And of course, the 850 also included Volvo’s very first 5 cylinder engine. Why did they choose a 5-cylinder instead of a 4 or even 6?

First off, we can only imagine that, with Audi seeing huge successes with their own I5, Volvo – as well as other manufacturers – were already somewhat open to the idea of a new 5 cylinder engine.

From the very beginning, one of Project Galaxy’s goals was the Modular Engine – an engine design that could easily be converted to a 4, 5, or 6 cylinder with little extra design and production changes, allowing Volvo to produce a variety of engines for less time and money.

During the early years of Project Galaxy, the development group initially developed their transverse engine as a 4 cylinder, with 5 and 6 cylinder models as secondary options. When it came time to test the engines though, Volvo’s engineers loved the 5 cylinder’s performance so much they decided to focus in on this oddball engine, with the 4 and 6 cylinders eventually falling to the wayside.

Keep in mind that the Volvo 850 wasn’t actually the first to feature their modular engine. That honor goes to the Volvo 960 and its I4 engine [In dispute. See this.]. However, the 850 was the first to feature the 5 cylinder version. The modular engine eventually became a mainstay of Volvo automobiles, with the manufacturer using the design all the way up to 2016 in the Volvo XC60, XC70, S60, and V60.

The 850 and Beyond

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Throughout the 1990s and 2000s, Volvo continually added the I5 to a host of vehicles, including the Volvo C30.

After the 850 proved such a huge success, thanks to their raucous showing in motorsports and the public’s fascination with the boxy underdog, Volvo kept introducing the 5 cylinder in more and more models, with the engine becoming increasingly intertwined with Volvo’s image over the next decade.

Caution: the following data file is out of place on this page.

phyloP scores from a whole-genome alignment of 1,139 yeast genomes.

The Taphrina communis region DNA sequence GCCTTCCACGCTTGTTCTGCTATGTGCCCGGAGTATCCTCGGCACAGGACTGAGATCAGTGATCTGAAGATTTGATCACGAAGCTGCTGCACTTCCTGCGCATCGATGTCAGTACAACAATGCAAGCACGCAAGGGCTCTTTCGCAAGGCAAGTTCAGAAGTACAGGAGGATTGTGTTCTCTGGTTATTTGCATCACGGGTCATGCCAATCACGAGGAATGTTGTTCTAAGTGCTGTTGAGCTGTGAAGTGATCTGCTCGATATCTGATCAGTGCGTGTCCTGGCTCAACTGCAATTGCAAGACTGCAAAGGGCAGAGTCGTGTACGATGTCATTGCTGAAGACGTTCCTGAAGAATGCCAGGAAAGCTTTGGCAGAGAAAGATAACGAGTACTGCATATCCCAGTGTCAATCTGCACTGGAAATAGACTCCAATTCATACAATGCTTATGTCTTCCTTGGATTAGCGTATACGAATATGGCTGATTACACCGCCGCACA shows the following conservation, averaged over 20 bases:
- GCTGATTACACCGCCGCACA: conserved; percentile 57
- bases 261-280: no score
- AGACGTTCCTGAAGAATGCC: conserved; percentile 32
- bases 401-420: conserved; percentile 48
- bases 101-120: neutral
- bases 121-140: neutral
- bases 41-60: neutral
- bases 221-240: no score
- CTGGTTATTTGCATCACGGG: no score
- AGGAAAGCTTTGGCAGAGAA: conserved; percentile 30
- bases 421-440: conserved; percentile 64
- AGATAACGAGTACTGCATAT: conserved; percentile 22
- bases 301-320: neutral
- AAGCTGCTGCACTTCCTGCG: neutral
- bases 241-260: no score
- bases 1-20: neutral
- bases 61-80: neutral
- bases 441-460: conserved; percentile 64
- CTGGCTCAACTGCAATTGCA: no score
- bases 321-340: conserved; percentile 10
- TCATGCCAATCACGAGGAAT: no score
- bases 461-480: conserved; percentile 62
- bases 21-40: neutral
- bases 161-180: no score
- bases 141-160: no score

Below is a list of each vehicle that Volvo added the 5 cylinder engine to, along with the year they added the 5 cylinder as an option.


After the 850 in 1991, Volvo introduced 3 more models featuring the 5 cylinder engine:

  • S70/V70– Volvo introduced the S70/V70 in 1996 (’98 in the US) to replace the 850. In essence a facelifted 850, the S70 exclusively featured the 5 cylinder engine, both gas and diesel variants, naturally-aspirated and turbo, from a low of 2 liters in size to 2.5 liters.
  • C70 – In 1998, Volvo also introduced the convertible C70 to US markets, also featuring Volvo’s 5 cylinder modular engine along with a turbocharger to add some extra boost. Volvo continued to produce the C70, with the 5 cylinder engine, all the way up to 2013.
  • S80 – Volvo introduced the S80 with both a 5 and 6 cylinder engine in 1998, with 4 cylinder and 8 cylinder options in later years.


Over the next decade, the 5 cylinder became increasingly prevalent, with Volvo throwing the inline 5 in pretty much every car they manufactured:

  • S40 (2nd gen) – With the 2nd generation of the S40 in 2004, Volvo added on a 5 cylinder option to go with the standard inline 4.
  • S60 – Volvo’s replacement for the S70, Volvo only offered the S60 with the inline 5 (either NA or turbo) when first introduced in 2000. For the 2nd generation S60 in 2010, they also offered a turbo and/or supercharged 4 and 6 cylinder options.
  • XC90 – Volvo’s first foray into SUVs back in 2002 also featured a turbo inline 5 as well as an inline 6 and V8. In 2014, Volvo introduced the 2nd generation XC90 that only came with 4 cylinders.